- Former University of Arizona MSA president Wael Hamza Julaidan, who attended the university in the mid-1980s, has the distinction of being one of al-Qaeda’s co-founders and its logistics chief. He also served as the president of the Islamic Center of Tucson in 1983 and 1984. He was listed as a specially designated global terrorist by the U.S. government in September 2002, saying that he is a close associate of Osama bin Laden and other al-Qaeda leaders, and served as director of the Rabita Trust, which had already been designated a terrorist finance entity for its logistical and financial support of al-Qaeda.
- Reporter Paul Barrett detailed the arrest of University of Idaho MSA president Sami Omar Al-Hussayen in a May 2003 Wall Street Journal article. Federal authorities accused him of using his academic studies as a cover for terrorist support activities. Hussayen operated nearly a dozen Arabic language websites for clerics that thundered anti-American themes and encouraged suicide bombings. One website opened by Hussayen a year to the day before the 9/11 attacks carried an article encouraging the use of an airplane to attack Western targets. At the university, he had also covertly relocated his campus office without his advisor’s approval from the computer science department to the engineering lab that handled radioactive materials. Despite being acquitted on terrorism charges, and a mistrial on others for immigration violations, he was deported back to Saudi Arabia in June 2004 after a deal with federal prosecutors.
- Just last December, Howard University dental student Ramy Zamzam and four other D.C.-area men were arrested in Pakistan and charged with plotting to join the Jaish-e-Muhammed terrorist group with plans to attack U.S. soldiers in Afghanistan. The five were active in the MSA, but Zamzam served as the president of the MSA’s D.C. Council. They were convicted in a Pakistani court in June and each will serve at least 10 years in prison there. Authorities were notified they were missing by their parents after a disturbing farewell video was discovered after their disappearance.
- Syed Maaz Shah was arrested on his way to final exams at the University of Texas-Dallas in December 2006, for his involvement with three other students from Houston who were conducting paramilitary training at an Islamic campground and intended to join the Taliban to fight U.S. troops. Following his arrest, the school newspaper identified Shah as secretary of the UTD MSA and a student government senator, despite being in the country on an expired student visa. An investigation by the Dallas CBS affiliate found that Shah had posted comments on the UTD MSA’s website praising insurgents killing troops in Iraq and posting links to terrorist videos. When questioned by the reporter, MSA president Ahmed Subhani refused to answer questions on camera on advice from Shah’s attorney, but the MSA’s entire online forum was pulled down immediately afterward. Shah was convicted on weapons charges in May 2007.
- Al-Qaeda’s chief procurement agent in the U.S. during the 1990s, Ziyad Khaleel, was also the president of the Columbia College (MO) MSA. A computer science student, he also registered and operated the English-language website for the Hamas terrorist organization. Khaleel, who also regularly lectured at the University of Missouri MSA as a representative of the Islamic Association for Palestine (a Hamas front), was tasked by a top al-Qaeda operative in 1996 to purchase a $7,500 satellite phone for Osama bin Laden. Over the next two years he purchased a spare battery for the phone and at least 2000 airtime minutes. The phone, dubbed by intelligence authorities as the “jihad phone,” was used to plan the 1998 U.S. embassy bombings.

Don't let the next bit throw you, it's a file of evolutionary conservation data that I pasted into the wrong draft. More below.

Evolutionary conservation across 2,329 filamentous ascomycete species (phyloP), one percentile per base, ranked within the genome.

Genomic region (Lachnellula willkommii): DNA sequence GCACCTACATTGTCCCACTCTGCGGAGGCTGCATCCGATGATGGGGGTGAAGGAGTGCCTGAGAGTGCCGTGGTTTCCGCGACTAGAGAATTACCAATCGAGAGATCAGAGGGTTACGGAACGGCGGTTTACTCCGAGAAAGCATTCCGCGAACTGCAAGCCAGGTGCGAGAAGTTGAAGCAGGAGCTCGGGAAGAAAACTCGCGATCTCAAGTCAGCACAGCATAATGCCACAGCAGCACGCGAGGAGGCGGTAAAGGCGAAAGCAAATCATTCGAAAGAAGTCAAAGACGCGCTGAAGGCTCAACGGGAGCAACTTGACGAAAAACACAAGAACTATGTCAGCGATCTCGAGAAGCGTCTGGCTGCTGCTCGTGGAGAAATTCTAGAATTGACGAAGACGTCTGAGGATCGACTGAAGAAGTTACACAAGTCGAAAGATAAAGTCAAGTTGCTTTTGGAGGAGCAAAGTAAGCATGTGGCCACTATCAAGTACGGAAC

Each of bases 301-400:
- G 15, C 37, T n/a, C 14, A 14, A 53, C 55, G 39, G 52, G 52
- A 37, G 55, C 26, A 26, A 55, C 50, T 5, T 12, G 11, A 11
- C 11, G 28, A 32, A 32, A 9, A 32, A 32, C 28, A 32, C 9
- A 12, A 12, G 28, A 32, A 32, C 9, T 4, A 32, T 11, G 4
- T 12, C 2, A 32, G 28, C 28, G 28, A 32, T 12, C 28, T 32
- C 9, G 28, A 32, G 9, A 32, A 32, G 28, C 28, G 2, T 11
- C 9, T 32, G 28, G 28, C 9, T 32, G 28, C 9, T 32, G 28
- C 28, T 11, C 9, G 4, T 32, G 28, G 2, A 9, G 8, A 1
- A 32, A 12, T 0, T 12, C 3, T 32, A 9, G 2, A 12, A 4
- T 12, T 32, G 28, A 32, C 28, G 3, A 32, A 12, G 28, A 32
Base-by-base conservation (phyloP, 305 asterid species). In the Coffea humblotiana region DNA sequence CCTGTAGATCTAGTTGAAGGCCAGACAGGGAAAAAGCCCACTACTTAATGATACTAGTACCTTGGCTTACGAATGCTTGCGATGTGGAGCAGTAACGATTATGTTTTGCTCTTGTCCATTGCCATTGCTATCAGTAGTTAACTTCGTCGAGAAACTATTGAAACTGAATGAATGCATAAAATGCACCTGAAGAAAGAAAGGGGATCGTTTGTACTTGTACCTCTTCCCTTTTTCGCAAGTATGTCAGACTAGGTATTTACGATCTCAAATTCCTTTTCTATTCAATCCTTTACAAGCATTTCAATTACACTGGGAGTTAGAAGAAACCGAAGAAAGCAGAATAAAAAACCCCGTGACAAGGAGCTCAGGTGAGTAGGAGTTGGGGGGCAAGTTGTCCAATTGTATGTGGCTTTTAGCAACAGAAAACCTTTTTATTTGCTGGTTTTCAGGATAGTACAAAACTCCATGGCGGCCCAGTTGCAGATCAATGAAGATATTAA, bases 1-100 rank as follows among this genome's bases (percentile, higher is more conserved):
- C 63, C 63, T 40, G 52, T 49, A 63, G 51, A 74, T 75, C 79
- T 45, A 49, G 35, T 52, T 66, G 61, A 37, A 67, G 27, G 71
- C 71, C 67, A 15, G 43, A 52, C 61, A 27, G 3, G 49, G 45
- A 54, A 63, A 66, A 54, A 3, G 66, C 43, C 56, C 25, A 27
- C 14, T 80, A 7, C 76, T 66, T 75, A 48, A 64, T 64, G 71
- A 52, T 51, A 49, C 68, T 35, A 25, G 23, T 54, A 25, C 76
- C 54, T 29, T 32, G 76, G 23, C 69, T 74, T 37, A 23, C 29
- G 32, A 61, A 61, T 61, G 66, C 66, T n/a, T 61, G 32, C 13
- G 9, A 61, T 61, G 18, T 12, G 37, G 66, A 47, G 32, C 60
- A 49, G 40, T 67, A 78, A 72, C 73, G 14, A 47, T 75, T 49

- In the early morning hours of March 23, 2003, in Kuwait, as U.S. forces prepared to invade Iraq, US Army Sgt. Hasan Akbar of the 101st Airborne launched a fratricidal attack on his fellow troops, killing an Army captain and an Air Force major with gunfire and fragmentary grenades. Prior to entering the Army, Akbar had obtained aeronautical and mechanical engineering degrees at the University of California-Davis. As reported a few weeks later, during his seven years of study, Akbar spent considerable time at the Davis Islamic Center, the headquarters of the UC-Davis MSA. Akbar was found guilty of murder in a court martial in April 2005, and is awaiting execution.
- For U.S. authorities, the most wanted terrorist is al-Qaeda cleric Anwar Al-Aulaqi, who reportedly played a roll in the Ft. Hood massacre, the failed Christmas Day underwear bomber plot, and the recent attempted Times Square bombing. Before fleeing the U.S. for Yemen in 2002, Aulaqi served as the chaplain for the George Washington University MSA. He was elected to that position by the group’s membership. But no sooner had Aulaqi’s ties to three of the 9/11 hijackers been revealed then the GWU MSA began to distance itself from the terror cleric, claiming he had attended only one group meeting and played no active role despite being the organization’s spiritual leader.
It would certainly be grossly unfair to tar the tens of thousands of MSA members across the country as terrorist supporters or would-be terrorists solely for their participation in the organization and the actions of these MSA leaders. Despite the historic extremism of the group’s national leadership, some chapters have been outspoken in their demand for a moderate, non-violent form of Islam. But even some MSA members have complained of the authoritarian structure, manipulation of elections, and religious extremism that permeate many MSA chapters.
But what is clear is that the MSA has a serious problem, despite any protestations of moderation to the contrary. The group’s designation by counterterrorism authorities as a “radicalization incubator” is apt as witnessed by this shocking list of a baker’s dozen of top MSA leaders involved in all manner of terror plots and activity. Again, these aren’t marginal figures, but the MSA’s cream of the crop leadership on the local, regional, and national level stretching back more than a quarter-century. Considering such a horrible historical track record, as students return for a new school year perhaps other terrorist plots are stewing in the MSA terror incubator.